How drinking coffee can affect your kidney health

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Scientists from the University of Toronto and other institutions recently embarked on a study to explore how heavy coffee consumption affects kidney health and whether genetics might play a role in this.

They were particularly interested in a gene known as CYP1A2, which affects how quickly our bodies process caffeine.

Imagine two friends, Alice and Bob, who both enjoy several cups of coffee every day. However, they process caffeine differently due to variations in their CYP1A2 gene.

Alice is a slow metabolizer, meaning her body breaks down caffeine slowly. Bob, conversely, is a fast metabolizer, with his body clearing caffeine quickly.

The study revealed that slow metabolizers like Alice, who drink a lot of coffee, show nearly three times more indicators of kidney issues compared to fast metabolizers like Bob.

Researchers examined several key health markers, including the presence of certain proteins in urine, kidney filtration rates, and blood pressure— all critical indicators of kidney function.

Coffee’s effect on kidney health has been debated in past research. Some studies suggest that caffeine could be harmful, potentially leading to kidney damage or even failure.

Other research points to protective benefits from coffee. This study introduces a new layer to the discussion: the interaction between coffee intake and genetics.

Participants in the study who drank substantial amounts—more than three cups daily or around 300 mg of espresso—showed varying effects based on their genetic ability to metabolize caffeine.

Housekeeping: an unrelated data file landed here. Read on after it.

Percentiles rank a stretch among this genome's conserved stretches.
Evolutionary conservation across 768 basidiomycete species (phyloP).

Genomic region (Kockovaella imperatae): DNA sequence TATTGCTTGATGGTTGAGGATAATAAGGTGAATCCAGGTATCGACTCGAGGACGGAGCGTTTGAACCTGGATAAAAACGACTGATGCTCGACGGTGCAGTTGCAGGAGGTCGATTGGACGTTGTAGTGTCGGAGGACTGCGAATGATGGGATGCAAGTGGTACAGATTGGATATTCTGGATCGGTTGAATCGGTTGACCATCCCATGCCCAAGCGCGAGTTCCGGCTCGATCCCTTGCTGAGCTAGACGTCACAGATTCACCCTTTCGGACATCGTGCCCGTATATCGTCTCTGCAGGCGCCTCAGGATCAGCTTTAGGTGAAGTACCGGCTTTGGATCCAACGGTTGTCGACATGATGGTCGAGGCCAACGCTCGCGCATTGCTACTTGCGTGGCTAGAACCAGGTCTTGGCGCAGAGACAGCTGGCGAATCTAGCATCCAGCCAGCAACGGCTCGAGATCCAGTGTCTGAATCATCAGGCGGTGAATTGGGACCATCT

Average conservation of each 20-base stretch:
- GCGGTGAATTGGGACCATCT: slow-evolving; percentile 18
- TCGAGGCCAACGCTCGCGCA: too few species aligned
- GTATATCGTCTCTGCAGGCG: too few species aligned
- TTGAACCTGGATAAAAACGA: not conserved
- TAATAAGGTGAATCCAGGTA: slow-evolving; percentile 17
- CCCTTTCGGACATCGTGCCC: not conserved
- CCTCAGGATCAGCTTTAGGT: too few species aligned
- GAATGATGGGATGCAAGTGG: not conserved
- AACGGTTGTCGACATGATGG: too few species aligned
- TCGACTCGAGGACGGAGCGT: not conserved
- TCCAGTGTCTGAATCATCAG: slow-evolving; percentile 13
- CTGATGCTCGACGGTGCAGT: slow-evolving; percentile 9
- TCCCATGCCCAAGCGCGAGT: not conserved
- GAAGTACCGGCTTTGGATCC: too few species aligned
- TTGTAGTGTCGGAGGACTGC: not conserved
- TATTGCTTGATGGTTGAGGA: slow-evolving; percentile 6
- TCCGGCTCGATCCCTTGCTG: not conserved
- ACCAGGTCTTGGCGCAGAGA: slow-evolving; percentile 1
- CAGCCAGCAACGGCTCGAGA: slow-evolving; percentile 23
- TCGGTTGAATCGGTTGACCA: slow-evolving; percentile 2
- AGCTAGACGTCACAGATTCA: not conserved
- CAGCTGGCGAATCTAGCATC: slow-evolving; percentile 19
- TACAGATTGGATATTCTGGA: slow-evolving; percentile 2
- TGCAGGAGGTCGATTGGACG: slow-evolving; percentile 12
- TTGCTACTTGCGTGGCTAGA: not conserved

This amount is close to the upper limit of daily caffeine intake recommended in many countries, including Canada and the U.S., where up to 400 mg per day is considered safe.

The researchers focused particularly on heavy coffee drinkers who were slow caffeine metabolizers.

They found significant increases in issues like albuminuria (excess protein in urine), hyperfiltration (excessive filtering by the kidneys), and high blood pressure among this group.

This genetic variant, affecting caffeine metabolism, is quite common, with about half of the population, similar to Alice, being slow metabolizers.

Recognizing this, many companies and clinics now offer testing for the CYP1A2 gene to provide personalized dietary advice, which could help mitigate health risks.

The findings underscore the importance of personalized nutrition, which tailors dietary recommendations to individual genetic profiles and personal health.

This approach acknowledges that dietary effects can vary widely from one person to another based on genetic factors.

The research, led by Ahmed El-Sohemy and published in JAMA Network Open, aims to enhance awareness about the importance of understanding one’s genetic makeup in relation to diet.

For coffee lovers, particularly those who consume it in large amounts, this study suggests that understanding one’s genetic profile could be crucial in preventing potential kidney damage.

This study not only sheds light on how our genetics can influence the effects of what we eat and drink but also highlights the broader implications for personalized health and nutrition strategies.

It’s a step toward more personalized health care, where individual characteristics like genetic makeup determine dietary recommendations for better health outcomes.

If you care about kidney health, please read studies about drug that prevents kidney failure in diabetes, and drinking coffee could help reduce risk of kidney injury.

For more information about kidney health, please see recent studies about foods that may prevent recurrence of kidney stones, and common painkillers may harm heart, kidneys and more.

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